- Belgium struggles to manage its burgeoning Islamic scene Bruce Clark, Erasmus
- Juul Madness John Tierney, City Journal
- Citizenship is the new caste system Rachel Lu, the Week
- Hope and fear in a world of uncertainty Kenan Malik, Guardian
- If Hillary Hates Populism, She Should Love the Electoral College Ryan McMaken, Power & Market
- Why Are Some Libertarians So Conservative About Immigration? Christopher Freiman, Bleeding Heart Libertarians
- The Idea and Destiny of Europe Nick Nielsen, The View from Oregon
- Jobs, technical progress & productivity Chris Dillow, Stumbling & Mumbling
- How did the West get religious freedom? Mark Koyama, Defining Ideas
- Are asylum rights misguided? Tyler Cowen, Marginal Revolution
- What Does China’s 5th Research Station Mean for Antarctic Governance? Nengye Liu, the Diplomat
- The forthcoming changes in capitalism? Branko Milanovic, globalinequality
Many Americans deplore the forced separation of children from their parents when they attempt an unauthorized entry into the USA. The recorded crying of children traumatized from having their parents taken away is terrible to hear for anyone with empathy. Administrations excuse this by claiming that they are only enforcing a legally mandated zero tolerance, that this separation acts as a useful deterrent to immigration, and that the law is ordained by God.
The claim by those opposing this policy is that this cruel separation is un-American. But in fact, the forced separation of children is an American tradition. Under slavery prior to the end of the Civil War, children were sold separately from their parents. This action too was presumably a law ordained by God.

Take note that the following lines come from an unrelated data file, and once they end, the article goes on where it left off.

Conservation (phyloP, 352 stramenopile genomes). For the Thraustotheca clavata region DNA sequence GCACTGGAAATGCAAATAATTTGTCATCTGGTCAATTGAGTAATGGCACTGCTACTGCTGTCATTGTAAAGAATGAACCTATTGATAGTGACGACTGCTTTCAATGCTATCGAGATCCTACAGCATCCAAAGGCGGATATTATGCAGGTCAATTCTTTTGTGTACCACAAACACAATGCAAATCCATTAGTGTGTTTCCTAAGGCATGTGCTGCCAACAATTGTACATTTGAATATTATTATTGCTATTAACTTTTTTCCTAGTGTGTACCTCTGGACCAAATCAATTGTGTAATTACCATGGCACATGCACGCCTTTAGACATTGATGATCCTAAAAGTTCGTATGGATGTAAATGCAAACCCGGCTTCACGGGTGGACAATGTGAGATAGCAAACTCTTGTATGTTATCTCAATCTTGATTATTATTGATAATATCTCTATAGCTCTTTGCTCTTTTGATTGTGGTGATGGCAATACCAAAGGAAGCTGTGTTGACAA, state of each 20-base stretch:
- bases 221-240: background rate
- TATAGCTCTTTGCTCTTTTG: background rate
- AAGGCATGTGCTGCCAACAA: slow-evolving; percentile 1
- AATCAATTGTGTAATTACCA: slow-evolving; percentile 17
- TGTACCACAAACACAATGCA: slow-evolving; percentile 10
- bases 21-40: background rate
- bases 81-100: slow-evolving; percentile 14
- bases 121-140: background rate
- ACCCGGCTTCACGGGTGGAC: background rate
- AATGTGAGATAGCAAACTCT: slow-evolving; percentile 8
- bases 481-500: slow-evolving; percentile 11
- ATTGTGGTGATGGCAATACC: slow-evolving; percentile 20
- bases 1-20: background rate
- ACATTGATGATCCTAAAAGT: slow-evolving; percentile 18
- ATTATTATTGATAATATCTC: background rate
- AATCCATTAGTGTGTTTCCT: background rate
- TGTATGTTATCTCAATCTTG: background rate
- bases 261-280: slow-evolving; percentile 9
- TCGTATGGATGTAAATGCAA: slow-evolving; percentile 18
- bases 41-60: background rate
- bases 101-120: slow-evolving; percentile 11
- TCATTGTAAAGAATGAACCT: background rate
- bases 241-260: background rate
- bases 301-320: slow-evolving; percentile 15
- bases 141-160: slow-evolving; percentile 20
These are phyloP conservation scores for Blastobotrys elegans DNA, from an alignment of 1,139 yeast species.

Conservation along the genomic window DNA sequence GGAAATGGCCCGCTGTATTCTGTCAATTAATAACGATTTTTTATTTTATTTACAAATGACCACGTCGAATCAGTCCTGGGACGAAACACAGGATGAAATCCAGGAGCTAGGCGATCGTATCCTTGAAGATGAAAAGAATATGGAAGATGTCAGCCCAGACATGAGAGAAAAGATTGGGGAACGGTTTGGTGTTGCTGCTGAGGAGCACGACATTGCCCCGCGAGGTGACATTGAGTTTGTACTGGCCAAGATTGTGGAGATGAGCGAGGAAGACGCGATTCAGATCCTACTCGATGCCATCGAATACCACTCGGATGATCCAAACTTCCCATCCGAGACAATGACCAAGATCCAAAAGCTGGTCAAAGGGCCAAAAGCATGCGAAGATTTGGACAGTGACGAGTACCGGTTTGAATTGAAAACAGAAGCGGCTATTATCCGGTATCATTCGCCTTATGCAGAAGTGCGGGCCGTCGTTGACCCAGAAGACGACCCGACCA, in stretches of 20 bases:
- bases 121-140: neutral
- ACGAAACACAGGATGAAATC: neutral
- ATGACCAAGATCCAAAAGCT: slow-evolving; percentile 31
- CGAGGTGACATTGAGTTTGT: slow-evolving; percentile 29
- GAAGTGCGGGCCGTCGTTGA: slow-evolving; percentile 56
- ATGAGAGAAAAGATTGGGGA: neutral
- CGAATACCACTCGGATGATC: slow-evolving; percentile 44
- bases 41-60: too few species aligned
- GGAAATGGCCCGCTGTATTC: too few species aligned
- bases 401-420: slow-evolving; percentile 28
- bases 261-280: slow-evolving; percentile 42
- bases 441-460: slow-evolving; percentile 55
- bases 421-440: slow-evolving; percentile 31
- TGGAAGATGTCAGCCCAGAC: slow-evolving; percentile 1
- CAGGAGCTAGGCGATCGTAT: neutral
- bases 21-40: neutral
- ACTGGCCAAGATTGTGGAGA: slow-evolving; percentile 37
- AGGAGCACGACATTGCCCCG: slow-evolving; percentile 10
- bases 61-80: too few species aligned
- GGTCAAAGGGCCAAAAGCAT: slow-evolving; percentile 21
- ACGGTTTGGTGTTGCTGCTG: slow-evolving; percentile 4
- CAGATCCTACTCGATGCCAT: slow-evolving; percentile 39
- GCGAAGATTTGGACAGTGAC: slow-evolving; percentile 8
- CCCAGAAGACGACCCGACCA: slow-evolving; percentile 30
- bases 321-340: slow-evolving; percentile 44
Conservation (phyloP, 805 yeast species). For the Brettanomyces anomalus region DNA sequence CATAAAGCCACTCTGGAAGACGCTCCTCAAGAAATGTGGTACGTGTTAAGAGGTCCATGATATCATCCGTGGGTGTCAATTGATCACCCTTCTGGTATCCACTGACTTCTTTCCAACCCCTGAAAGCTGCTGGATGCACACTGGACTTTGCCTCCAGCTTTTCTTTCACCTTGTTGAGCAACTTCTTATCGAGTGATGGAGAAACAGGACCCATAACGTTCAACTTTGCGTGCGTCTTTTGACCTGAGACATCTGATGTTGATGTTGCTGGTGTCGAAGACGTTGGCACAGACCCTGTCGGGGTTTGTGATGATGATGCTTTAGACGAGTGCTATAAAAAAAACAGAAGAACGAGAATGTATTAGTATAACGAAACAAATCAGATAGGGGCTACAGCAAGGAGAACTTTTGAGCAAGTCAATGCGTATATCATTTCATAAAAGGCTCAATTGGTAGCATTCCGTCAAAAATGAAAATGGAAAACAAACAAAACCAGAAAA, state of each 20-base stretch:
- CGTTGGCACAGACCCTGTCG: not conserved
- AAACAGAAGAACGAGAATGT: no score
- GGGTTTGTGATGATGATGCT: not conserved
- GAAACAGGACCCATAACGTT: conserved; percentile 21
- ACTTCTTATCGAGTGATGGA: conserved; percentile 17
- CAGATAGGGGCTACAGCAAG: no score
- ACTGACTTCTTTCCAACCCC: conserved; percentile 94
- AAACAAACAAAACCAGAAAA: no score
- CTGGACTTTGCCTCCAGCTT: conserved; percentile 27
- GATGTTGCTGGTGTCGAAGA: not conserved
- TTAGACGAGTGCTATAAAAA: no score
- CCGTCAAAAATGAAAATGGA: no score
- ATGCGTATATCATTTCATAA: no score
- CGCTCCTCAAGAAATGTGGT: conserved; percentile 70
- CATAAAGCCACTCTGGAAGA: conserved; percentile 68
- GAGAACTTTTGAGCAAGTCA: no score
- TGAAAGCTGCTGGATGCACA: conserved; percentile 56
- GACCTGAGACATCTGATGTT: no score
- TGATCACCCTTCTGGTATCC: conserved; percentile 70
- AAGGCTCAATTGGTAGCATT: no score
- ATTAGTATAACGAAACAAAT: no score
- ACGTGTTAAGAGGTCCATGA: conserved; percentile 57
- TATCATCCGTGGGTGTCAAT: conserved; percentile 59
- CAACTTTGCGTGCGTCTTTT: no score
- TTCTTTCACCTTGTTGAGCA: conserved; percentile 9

The separation of children from their parents was also imposed on native American Indians. Children were forcibly removed from their homes and put into boarding schools, the aim being the assimilation of Indians into Euro-American culture. Indian children were not allowed to speak in their native languages. Rather than being un-American, this physical and cultural separation was seen as an Americanization. Canada had a similar program for its Indians.
This separation continued the genocide of Indians by having a high rate of death. The misery that children felt in their familial and cultural separation was compounded by abusive treatment and a high mortality rate.
Since the current child separation is a continuation of past policies, we can expect similar outcomes: abuse, death, and suicides. Feeling no hope of ever seeing their parents again, confined to small cages, suffering from boredom, and constantly hearing other children crying, there could be substantial illness and even suicide in these detention camps. It would at first be covered up, and then exposed, and denied as “fake news.”
This anti-family policy is supported by many Republicans and conservatives. The conservative claim of supporting “family values” has now been shown to be fake. The real conservative stance is the imposition of traditional European culture and supremacy. Most of the migrants from Central America and Mexico are of native Indian ancestry. When they are rejected and sent back to their home countries to get killed by the violence from which they fled, this is in accord with the American tradition of European racial supremacy over native American Indians. If those seeking to immigrate were Norwegians, those families would not be split up.
Indeed, those subjected to forced family separation were races that were conquered and regarded as inferior. A large immigration from Mexico and Central America would repopulate the USA with native Indian “blood,” unacceptable to Euro-American supremacists.
Therefore the forced separation of native Indians from their parents and the rejection of further immigration is as American as one could get.